Because Eflin, a converted starter, threw more than one inning on Friday and hadn’t pitched the day after such an outing since he converted to relief in September, it doesn’t appear likely that he’ll be available for Game 2, meaning that Andrew Bellatti or Connor Brogdon may need to pick up those innings if needed.

Thomson also stretched Domínguez beyond one inning for the third time since the end of May -- two of which have come in October. He did not pitch the day after any of those appearances, and when he came back on one day’s rest following a two-inning outing in Game 3 of the National League Championship Series, he allowed the tying and go-ahead runs in Game 5.

With that in mind, Thomson might exercise caution with Domínguez in Game 2 -- but he might not have that luxury, and it’s worth noting that Domínguez has actually been better with less rest this season, holding opponents to a .468 OPS when pitching without rest.

Regardless, Thomson made the calls to win the game in front of him, afforded the chance to steal a victory in Houston by the improbable comeback against Verlander that put the Phillies in position to become the sixth team in World Series history (in 226 tries) to win a game in which they trailed by five or more runs.

"Opportunities to win on the road in any series, let alone postseason series, don't come along very often," Hoskins said. "That's what [Thomson’s] done the whole postseason, too. There's no reason to stop now."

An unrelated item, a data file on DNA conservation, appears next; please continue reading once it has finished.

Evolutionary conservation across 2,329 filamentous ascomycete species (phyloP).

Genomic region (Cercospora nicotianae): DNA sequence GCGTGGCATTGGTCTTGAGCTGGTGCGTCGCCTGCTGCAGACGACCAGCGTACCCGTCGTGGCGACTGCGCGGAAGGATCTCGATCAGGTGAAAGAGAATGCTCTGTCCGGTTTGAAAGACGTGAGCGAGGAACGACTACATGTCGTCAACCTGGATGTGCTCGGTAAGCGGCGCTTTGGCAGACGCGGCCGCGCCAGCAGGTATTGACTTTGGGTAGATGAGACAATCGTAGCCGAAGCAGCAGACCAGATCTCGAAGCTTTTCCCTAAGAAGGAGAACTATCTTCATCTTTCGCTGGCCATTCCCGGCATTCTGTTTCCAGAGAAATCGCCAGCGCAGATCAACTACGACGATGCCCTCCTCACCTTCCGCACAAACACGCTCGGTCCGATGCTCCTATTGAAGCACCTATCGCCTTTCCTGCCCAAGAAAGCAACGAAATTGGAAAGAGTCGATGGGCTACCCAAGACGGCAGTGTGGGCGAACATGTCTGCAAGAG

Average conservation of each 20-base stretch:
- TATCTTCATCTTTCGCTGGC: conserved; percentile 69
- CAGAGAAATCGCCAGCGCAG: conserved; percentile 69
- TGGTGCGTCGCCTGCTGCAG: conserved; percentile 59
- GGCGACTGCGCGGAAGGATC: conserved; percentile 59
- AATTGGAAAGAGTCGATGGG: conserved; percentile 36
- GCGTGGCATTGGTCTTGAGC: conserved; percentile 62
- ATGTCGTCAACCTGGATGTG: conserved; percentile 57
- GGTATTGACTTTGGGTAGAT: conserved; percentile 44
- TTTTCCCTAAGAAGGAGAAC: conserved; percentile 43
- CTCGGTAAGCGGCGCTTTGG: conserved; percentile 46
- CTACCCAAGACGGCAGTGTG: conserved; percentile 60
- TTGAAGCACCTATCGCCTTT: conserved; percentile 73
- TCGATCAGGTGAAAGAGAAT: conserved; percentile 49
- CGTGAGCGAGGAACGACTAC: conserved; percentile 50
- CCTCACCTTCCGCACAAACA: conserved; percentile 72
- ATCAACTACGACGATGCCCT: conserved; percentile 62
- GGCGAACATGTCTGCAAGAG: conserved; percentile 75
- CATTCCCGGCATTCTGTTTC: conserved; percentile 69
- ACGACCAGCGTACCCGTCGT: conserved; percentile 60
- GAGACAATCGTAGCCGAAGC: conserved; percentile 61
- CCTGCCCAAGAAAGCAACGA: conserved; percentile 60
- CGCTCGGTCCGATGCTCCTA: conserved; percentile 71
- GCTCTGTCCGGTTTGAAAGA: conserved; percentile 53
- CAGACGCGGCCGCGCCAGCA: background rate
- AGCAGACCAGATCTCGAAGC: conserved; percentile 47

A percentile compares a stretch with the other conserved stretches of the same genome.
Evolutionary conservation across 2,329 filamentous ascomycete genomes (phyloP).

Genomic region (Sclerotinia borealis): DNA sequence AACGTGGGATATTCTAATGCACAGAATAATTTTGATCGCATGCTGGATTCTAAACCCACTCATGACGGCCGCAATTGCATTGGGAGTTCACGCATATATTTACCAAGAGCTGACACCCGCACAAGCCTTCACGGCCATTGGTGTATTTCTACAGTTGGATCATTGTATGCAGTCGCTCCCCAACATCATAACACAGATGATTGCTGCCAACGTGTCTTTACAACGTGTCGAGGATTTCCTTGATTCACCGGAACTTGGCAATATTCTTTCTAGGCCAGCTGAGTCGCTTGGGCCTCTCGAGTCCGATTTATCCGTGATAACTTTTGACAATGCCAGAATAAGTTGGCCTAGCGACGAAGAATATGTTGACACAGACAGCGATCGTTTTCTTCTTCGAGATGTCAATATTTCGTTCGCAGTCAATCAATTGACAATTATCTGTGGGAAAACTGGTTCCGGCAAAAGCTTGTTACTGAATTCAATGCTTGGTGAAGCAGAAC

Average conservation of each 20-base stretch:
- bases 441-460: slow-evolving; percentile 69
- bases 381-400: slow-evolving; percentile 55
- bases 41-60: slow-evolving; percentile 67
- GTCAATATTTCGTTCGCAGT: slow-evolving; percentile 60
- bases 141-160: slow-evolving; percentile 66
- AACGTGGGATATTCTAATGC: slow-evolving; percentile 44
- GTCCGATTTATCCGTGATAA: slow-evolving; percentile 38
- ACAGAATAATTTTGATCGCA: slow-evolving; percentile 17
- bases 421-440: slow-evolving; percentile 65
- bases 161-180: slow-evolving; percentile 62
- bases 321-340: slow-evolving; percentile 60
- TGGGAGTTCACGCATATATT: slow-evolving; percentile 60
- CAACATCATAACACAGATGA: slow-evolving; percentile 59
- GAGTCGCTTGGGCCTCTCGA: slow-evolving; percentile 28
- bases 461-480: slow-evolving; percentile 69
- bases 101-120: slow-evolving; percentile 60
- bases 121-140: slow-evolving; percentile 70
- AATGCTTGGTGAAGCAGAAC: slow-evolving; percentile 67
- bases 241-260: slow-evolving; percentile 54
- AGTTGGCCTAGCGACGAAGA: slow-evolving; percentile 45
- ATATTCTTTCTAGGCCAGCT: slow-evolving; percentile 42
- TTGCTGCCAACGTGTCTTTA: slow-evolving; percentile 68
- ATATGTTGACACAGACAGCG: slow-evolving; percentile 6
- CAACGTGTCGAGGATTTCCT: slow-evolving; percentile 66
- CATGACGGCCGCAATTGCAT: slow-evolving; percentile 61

The Astros have enough depth in their fully operational Death Star of a pitching staff that they don’t need to push any one pitcher beyond what’s necessary. And yet, Baker left a struggling Verlander in for the fifth inning, allowing the Phillies to complete a five-run comeback. That’s even after Verlander had clearly labored during a three-run, 31-pitch fourth inning during which the Phillies had hit four batted balls in excess of 100 mph.

Then, Baker and the Astros had Bryan Abreu take the mound for a second inning of relief. That, too, almost backfired on Houston when Abreu lost the strike zone and the Phillies applied pressure by loading the bases in a tie game before Héctor Neris entered and escaped the jam.

Abreu has pitched more than one inning 18 times this season, and in all but four of those instances, the Astros gave him at least three days of rest. But considering the depth of the Houston bullpen and the travel day coming up following Game 2 to rest arms, the Astros will realistically be affected by their Game 1 ‘pen usage far less than the Phillies in the coming days.

"It's hard to take Justin out, because he can struggle for a while, but he usually gets it back together," Baker said. "You don't want to just go through your whole bullpen that early in the game."

Don’t tell that to Thomson, who was far more aggressive with a far less robust ‘pen. The cost for Houston was awfully steep, as the Phillies stole Game 1 on the road -- and this time of year, victories are the only currency that matters.

"We definitely needed to pick up a game out here, because when we get back in front of the Philly faithful, we're in good shape," Robertson said. "Being able to pick up at least one on the road to get back and have a chance to close it out is exactly what we're trying to do."